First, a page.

I like to believe that I defy the stereotype of being Chinese. Instead of ruler straight black hair, I have a head full of brown locks. Instead of the supposed small eyes that so many people think we look at the world through, my eyes seem almost abnormally big. And I like being able to look at people who sneer that all Asians have small eyes and ask “really?”. But as much as I like to think I’m proof that stereotypes are wrong, the Asian stereotype still finds its way into my life.
Stereotype #1: All Asians are geniuses. And yes, I have heard almost everything defending this stereotype: “That’s a good stereotype!” and “what’s so bad about being thought of as smart?” or even “but isn’t that true?”. Yes, it’s not as bad as other stereotypes in the world, but it comes, in turn, with one scary word: expectations. Back in elementary school, perhaps I was unaware of stereotypes, but I never felt as though what I did was being judged. So why did that change in middle school? There was a program in our middle school called A&E math in which nearly everyone was Asian. So much so that the “A” in A&E was commonly known as “Asian”. There was a test you could take in order to get in, but being young and scared of judgment, I didn’t take it in fear of not getting in. I wasn’t prepared to hear, “If you’re really Asian, then why didn’t you get in A&E?”. So instead I had a nice little excuse: “Oh, I didn’t try out”. And yet the questions of why I wasn’t in the advanced program kept coming my way. It didn’t matter that I took honors math—all people wanted to know was why I wasn’t in the most advanced program.
Stereotype #2: Asians don’t have to try in order to get good grades. Now, I don’t know about my other Asian friends, but I didn’t come out of the womb talking with perfect grammar or solving algebraic equations. I did the same thing as everyone else in the school: I studied and did the best I could. It’s nice to feel smart, but there’s a point when it seems like people think you don’t even try. This past freshman year, I took Language Arts I Honors, which is infamous for being difficult. The first essay I wrote received a low C—so did the second. But by the third, I raised it up to a high B, and then eventually received an A on another writing assignment. Was I proud? Honestly, I was because I practiced to get that grade higher. But when I talked with other students about grades and my improvement came up, I heard many “of course you did”s as answers. When I say I received a low grade, people automatically scoff and ask if I got a low A. This stereotype is perhaps the one I hate the most because the work I put into studying is dismissed, and I’m simply deemed “naturally intelligent”.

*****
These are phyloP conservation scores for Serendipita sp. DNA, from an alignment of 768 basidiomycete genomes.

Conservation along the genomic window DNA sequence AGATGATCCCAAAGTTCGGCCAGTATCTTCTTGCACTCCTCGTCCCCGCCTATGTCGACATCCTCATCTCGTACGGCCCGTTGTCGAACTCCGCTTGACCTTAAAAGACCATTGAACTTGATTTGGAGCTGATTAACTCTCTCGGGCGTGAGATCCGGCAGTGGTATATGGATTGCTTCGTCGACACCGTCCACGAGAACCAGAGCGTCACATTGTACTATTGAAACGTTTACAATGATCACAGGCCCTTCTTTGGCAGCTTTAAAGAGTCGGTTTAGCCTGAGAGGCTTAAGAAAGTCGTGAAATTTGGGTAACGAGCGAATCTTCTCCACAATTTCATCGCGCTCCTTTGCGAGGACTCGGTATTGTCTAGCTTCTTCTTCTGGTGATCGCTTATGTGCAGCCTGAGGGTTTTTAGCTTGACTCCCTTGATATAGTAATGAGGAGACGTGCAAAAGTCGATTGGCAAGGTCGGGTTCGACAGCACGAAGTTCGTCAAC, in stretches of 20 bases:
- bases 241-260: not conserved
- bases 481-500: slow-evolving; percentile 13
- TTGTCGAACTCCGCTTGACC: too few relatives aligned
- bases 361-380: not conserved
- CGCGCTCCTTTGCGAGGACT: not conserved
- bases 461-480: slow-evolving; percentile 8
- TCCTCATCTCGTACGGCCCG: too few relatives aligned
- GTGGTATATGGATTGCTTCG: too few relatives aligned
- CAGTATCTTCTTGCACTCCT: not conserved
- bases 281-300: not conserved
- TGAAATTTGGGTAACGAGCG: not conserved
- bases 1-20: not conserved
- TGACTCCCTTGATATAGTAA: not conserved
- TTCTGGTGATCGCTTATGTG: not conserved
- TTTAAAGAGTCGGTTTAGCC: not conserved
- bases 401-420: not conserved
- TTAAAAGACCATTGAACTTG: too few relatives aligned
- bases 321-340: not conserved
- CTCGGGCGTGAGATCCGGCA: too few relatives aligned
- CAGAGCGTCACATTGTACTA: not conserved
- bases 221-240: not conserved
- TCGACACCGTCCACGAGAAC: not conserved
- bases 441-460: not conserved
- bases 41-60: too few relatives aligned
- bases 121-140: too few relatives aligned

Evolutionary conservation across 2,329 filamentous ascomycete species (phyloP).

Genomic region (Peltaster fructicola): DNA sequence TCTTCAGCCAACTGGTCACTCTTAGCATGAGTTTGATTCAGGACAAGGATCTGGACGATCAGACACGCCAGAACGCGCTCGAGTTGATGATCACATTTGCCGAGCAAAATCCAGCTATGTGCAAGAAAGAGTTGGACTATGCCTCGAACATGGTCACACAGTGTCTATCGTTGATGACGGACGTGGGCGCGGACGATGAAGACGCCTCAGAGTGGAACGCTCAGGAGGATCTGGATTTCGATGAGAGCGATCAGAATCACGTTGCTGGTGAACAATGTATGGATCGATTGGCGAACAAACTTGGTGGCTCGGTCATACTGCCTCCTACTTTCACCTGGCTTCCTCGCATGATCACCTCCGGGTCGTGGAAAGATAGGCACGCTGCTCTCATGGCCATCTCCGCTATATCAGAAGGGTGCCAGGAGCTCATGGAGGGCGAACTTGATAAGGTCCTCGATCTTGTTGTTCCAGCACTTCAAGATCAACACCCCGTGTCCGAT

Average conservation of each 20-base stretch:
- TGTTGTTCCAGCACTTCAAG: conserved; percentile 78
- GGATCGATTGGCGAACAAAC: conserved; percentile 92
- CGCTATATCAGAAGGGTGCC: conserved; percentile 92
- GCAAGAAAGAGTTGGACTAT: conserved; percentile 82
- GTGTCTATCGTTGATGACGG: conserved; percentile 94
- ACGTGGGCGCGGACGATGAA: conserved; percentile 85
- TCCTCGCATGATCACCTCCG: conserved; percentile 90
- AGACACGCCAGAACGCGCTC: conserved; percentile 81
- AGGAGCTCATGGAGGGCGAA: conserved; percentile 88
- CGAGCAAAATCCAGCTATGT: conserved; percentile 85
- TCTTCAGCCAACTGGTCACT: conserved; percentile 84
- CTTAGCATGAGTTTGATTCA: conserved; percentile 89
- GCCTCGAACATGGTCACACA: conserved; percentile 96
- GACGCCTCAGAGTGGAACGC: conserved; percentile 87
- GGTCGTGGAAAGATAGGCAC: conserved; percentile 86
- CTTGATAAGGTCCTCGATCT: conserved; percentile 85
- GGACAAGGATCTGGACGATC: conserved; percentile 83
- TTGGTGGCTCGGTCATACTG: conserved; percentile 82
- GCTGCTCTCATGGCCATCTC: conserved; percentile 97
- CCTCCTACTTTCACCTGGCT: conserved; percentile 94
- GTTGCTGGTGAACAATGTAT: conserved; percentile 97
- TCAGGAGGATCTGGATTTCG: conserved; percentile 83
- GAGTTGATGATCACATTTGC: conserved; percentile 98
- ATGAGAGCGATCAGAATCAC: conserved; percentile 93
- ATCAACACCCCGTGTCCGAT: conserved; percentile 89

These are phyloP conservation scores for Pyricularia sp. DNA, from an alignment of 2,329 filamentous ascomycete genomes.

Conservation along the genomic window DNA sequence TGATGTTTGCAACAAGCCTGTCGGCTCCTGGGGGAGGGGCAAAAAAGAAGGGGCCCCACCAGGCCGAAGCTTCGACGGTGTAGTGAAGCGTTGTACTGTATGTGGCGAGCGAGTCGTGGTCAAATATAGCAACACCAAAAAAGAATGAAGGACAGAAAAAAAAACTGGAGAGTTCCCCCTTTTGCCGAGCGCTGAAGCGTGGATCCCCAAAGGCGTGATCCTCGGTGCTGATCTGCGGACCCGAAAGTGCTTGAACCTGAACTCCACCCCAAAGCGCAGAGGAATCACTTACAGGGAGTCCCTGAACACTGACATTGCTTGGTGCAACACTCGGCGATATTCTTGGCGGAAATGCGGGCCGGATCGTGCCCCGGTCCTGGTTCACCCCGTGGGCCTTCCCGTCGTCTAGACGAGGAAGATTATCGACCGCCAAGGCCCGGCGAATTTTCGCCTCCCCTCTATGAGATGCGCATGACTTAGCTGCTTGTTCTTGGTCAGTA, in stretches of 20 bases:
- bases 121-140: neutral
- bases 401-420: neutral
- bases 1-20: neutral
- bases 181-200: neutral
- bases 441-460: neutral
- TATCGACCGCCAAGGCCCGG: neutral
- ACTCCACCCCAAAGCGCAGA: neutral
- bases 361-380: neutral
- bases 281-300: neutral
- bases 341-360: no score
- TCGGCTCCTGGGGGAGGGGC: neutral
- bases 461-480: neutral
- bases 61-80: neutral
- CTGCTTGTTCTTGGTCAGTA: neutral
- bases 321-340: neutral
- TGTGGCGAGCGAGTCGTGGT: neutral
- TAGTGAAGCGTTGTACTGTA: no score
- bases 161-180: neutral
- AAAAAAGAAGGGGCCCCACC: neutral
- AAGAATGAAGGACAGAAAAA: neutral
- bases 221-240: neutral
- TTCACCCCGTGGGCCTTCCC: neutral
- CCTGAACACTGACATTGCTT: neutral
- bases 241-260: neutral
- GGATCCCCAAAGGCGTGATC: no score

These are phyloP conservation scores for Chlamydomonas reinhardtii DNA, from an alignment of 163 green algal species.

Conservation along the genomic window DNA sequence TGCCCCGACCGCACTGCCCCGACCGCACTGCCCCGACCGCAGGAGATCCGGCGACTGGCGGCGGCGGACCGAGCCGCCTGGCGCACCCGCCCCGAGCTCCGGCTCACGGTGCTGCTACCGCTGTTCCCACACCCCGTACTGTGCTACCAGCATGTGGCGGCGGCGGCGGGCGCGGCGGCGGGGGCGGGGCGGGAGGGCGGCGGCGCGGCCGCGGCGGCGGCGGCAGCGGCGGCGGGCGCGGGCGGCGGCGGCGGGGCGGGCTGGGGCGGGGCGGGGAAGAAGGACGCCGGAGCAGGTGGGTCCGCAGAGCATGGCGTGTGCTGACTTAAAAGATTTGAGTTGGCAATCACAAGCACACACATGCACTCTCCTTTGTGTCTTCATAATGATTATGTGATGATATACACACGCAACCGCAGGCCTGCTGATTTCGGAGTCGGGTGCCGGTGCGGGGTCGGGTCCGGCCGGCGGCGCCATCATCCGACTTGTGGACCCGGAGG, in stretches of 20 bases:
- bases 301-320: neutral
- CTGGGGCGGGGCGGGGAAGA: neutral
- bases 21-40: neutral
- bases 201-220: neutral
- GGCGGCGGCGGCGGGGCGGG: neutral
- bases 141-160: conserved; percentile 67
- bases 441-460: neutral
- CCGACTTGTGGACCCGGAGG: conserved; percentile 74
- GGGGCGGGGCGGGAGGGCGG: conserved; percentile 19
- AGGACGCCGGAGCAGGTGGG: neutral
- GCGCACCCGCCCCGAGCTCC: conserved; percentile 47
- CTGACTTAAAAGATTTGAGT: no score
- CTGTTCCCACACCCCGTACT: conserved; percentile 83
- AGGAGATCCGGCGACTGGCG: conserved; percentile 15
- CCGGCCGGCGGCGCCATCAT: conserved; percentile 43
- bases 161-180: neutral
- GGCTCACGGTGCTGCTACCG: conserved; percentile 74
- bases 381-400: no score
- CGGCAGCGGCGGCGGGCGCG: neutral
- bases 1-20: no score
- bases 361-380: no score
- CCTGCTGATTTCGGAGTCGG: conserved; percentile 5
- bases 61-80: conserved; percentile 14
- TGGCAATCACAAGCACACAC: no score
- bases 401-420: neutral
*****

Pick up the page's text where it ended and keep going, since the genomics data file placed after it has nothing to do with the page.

Stereotype #3: Asians can’t play sports. In school, I play volleyball as a setter. Our team definitely isn’t the best, but it certainly isn’t the worst either. Interestingly, most of our volleyball team is made up of Asians. It’s just a bit intimidating when we walk into a gym, and the other team consists of entirely tall, white girls. I honestly don’t know if those girls are thinking that we would be an easy team to beat because we’re Asian, but there’s a little voice in the back of my mind that whispers they do think that. I don’t like the feeling of fighting a mental battle with myself before I even step on the court to show the other team what I’ve got.
My school is made up of an Asian majority, so perhaps my experience is different than that of students who attend schools with mostly white classmates. And by no means do I want to sound like I’m complaining about these stereotypes because I know fully well that worse stereotypes, which actually cause people to fear others for no reason, exist in this world. Sometimes it’s hard to forget that Asians aren’t in movies or tv shows, nor do they win big awards often, such as an Oscar, any more than perhaps African Americans actors. But it’s 2016—this battle against stereotypes has been fought for too long. No one should feel pressured or pushed around by stereotypes. No one should feel obligated to take certain action because of stereotypes. And most of all, no one should feel as though they are being judged or restricted because of these sometimes seemingly harmless statements that fly around and bury themselves in the minds of others.
I do believe education about the harmful effects of racism and stereotypes is important for youth because no one is born hateful or judgmental. There’s no reason I should feel judged or inferior when I walk onto a volleyball court, just as there is no reason a minority should feel judged or inferior when she walks into an office to apply for a job. There’s no reason I should feel scared of judgment for not living up to a certain “Asian expectation”, just as there is no reason anyone, and I mean anyone, should be scared of feeling judgment when she walks down the street. These small events that teenagers feel when they are young are suddenly amplified once they leave the nice bubble of childhood and enter the world with a different color skin, a different body type, a different eye shape, a different head of hair as someone else, despite the fact that they all share one thing: the right to be treated as a human being.